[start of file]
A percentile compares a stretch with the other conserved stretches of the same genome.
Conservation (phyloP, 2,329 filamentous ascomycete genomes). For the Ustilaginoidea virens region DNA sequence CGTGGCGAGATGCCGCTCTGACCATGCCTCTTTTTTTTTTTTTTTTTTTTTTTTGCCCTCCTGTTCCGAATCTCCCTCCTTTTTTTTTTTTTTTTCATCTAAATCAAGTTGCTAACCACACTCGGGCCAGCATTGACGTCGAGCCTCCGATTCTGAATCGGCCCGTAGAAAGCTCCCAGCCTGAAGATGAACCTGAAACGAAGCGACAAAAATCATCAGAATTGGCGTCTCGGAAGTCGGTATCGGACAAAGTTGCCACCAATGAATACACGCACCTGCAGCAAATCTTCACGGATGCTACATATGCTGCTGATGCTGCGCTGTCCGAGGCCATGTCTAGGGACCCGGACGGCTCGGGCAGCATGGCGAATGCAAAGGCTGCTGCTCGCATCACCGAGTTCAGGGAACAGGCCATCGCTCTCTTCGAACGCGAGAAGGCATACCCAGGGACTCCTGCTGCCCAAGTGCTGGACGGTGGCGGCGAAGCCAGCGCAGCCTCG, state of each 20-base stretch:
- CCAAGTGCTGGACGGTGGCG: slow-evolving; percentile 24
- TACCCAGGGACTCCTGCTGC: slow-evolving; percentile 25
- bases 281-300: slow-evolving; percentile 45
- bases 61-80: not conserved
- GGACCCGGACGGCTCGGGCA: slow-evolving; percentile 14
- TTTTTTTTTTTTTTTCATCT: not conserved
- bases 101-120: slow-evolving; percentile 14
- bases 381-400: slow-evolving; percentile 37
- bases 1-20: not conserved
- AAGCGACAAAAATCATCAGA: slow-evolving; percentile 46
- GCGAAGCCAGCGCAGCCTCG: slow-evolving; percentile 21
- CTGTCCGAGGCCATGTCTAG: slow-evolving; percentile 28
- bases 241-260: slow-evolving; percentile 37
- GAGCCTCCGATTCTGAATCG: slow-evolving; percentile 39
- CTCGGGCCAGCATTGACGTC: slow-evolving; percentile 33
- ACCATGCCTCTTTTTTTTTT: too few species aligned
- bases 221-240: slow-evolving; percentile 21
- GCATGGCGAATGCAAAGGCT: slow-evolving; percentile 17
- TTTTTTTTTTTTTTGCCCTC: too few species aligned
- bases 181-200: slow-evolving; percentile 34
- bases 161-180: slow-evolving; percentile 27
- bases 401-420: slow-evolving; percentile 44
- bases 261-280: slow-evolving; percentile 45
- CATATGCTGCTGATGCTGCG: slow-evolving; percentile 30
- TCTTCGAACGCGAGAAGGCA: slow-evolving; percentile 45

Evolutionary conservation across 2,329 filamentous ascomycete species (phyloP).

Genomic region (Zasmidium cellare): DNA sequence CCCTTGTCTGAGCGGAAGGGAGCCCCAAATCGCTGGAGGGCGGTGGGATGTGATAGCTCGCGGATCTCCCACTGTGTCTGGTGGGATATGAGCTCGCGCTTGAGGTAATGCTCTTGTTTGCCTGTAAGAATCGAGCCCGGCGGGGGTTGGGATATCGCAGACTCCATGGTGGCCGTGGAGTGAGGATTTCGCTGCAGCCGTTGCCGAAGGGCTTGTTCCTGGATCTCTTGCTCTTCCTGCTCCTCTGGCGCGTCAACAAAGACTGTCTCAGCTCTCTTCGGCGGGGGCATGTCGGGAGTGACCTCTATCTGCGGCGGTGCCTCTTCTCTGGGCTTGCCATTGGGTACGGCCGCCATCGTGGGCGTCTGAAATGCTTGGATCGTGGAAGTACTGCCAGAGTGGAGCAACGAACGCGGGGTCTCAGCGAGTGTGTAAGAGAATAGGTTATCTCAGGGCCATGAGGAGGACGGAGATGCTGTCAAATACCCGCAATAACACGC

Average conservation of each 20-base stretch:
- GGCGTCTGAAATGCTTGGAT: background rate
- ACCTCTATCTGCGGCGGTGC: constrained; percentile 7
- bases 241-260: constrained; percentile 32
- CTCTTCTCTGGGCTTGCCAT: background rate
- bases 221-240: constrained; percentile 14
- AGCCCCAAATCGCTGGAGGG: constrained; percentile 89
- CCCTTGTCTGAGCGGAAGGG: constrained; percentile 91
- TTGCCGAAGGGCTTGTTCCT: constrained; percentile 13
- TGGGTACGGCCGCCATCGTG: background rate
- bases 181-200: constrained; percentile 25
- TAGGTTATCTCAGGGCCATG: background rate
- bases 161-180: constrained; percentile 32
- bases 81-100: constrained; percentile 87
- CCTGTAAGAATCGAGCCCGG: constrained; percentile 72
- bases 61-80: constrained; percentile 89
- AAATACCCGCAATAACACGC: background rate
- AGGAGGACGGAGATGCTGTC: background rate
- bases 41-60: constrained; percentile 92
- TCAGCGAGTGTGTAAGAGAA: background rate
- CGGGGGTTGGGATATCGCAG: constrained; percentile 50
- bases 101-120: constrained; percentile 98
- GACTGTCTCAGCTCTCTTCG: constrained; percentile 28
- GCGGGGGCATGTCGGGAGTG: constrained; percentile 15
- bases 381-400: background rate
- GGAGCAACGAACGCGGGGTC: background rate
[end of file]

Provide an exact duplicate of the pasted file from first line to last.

A percentile compares a stretch with the other conserved stretches of the same genome.
Conservation (phyloP, 2,329 filamentous ascomycete genomes). For the Ustilaginoidea virens region DNA sequence CGTGGCGAGATGCCGCTCTGACCATGCCTCTTTTTTTTTTTTTTTTTTTTTTTTGCCCTCCTGTTCCGAATCTCCCTCCTTTTTTTTTTTTTTTTCATCTAAATCAAGTTGCTAACCACACTCGGGCCAGCATTGACGTCGAGCCTCCGATTCTGAATCGGCCCGTAGAAAGCTCCCAGCCTGAAGATGAACCTGAAACGAAGCGACAAAAATCATCAGAATTGGCGTCTCGGAAGTCGGTATCGGACAAAGTTGCCACCAATGAATACACGCACCTGCAGCAAATCTTCACGGATGCTACATATGCTGCTGATGCTGCGCTGTCCGAGGCCATGTCTAGGGACCCGGACGGCTCGGGCAGCATGGCGAATGCAAAGGCTGCTGCTCGCATCACCGAGTTCAGGGAACAGGCCATCGCTCTCTTCGAACGCGAGAAGGCATACCCAGGGACTCCTGCTGCCCAAGTGCTGGACGGTGGCGGCGAAGCCAGCGCAGCCTCG, state of each 20-base stretch:
- CCAAGTGCTGGACGGTGGCG: slow-evolving; percentile 24
- TACCCAGGGACTCCTGCTGC: slow-evolving; percentile 25
- bases 281-300: slow-evolving; percentile 45
- bases 61-80: not conserved
- GGACCCGGACGGCTCGGGCA: slow-evolving; percentile 14
- TTTTTTTTTTTTTTTCATCT: not conserved
- bases 101-120: slow-evolving; percentile 14
- bases 381-400: slow-evolving; percentile 37
- bases 1-20: not conserved
- AAGCGACAAAAATCATCAGA: slow-evolving; percentile 46
- GCGAAGCCAGCGCAGCCTCG: slow-evolving; percentile 21
- CTGTCCGAGGCCATGTCTAG: slow-evolving; percentile 28
- bases 241-260: slow-evolving; percentile 37
- GAGCCTCCGATTCTGAATCG: slow-evolving; percentile 39
- CTCGGGCCAGCATTGACGTC: slow-evolving; percentile 33
- ACCATGCCTCTTTTTTTTTT: too few species aligned
- bases 221-240: slow-evolving; percentile 21
- GCATGGCGAATGCAAAGGCT: slow-evolving; percentile 17
- TTTTTTTTTTTTTTGCCCTC: too few species aligned
- bases 181-200: slow-evolving; percentile 34
- bases 161-180: slow-evolving; percentile 27
- bases 401-420: slow-evolving; percentile 44
- bases 261-280: slow-evolving; percentile 45
- CATATGCTGCTGATGCTGCG: slow-evolving; percentile 30
- TCTTCGAACGCGAGAAGGCA: slow-evolving; percentile 45

Evolutionary conservation across 2,329 filamentous ascomycete species (phyloP).

Genomic region (Zasmidium cellare): DNA sequence CCCTTGTCTGAGCGGAAGGGAGCCCCAAATCGCTGGAGGGCGGTGGGATGTGATAGCTCGCGGATCTCCCACTGTGTCTGGTGGGATATGAGCTCGCGCTTGAGGTAATGCTCTTGTTTGCCTGTAAGAATCGAGCCCGGCGGGGGTTGGGATATCGCAGACTCCATGGTGGCCGTGGAGTGAGGATTTCGCTGCAGCCGTTGCCGAAGGGCTTGTTCCTGGATCTCTTGCTCTTCCTGCTCCTCTGGCGCGTCAACAAAGACTGTCTCAGCTCTCTTCGGCGGGGGCATGTCGGGAGTGACCTCTATCTGCGGCGGTGCCTCTTCTCTGGGCTTGCCATTGGGTACGGCCGCCATCGTGGGCGTCTGAAATGCTTGGATCGTGGAAGTACTGCCAGAGTGGAGCAACGAACGCGGGGTCTCAGCGAGTGTGTAAGAGAATAGGTTATCTCAGGGCCATGAGGAGGACGGAGATGCTGTCAAATACCCGCAATAACACGC

Average conservation of each 20-base stretch:
- GGCGTCTGAAATGCTTGGAT: background rate
- ACCTCTATCTGCGGCGGTGC: constrained; percentile 7
- bases 241-260: constrained; percentile 32
- CTCTTCTCTGGGCTTGCCAT: background rate
- bases 221-240: constrained; percentile 14
- AGCCCCAAATCGCTGGAGGG: constrained; percentile 89
- CCCTTGTCTGAGCGGAAGGG: constrained; percentile 91
- TTGCCGAAGGGCTTGTTCCT: constrained; percentile 13
- TGGGTACGGCCGCCATCGTG: background rate
- bases 181-200: constrained; percentile 25
- TAGGTTATCTCAGGGCCATG: background rate
- bases 161-180: constrained; percentile 32
- bases 81-100: constrained; percentile 87
- CCTGTAAGAATCGAGCCCGG: constrained; percentile 72
- bases 61-80: constrained; percentile 89
- AAATACCCGCAATAACACGC: background rate
- AGGAGGACGGAGATGCTGTC: background rate
- bases 41-60: constrained; percentile 92
- TCAGCGAGTGTGTAAGAGAA: background rate
- CGGGGGTTGGGATATCGCAG: constrained; percentile 50
- bases 101-120: constrained; percentile 98
- GACTGTCTCAGCTCTCTTCG: constrained; percentile 28
- GCGGGGGCATGTCGGGAGTG: constrained; percentile 15
- bases 381-400: background rate
- GGAGCAACGAACGCGGGGTC: background rate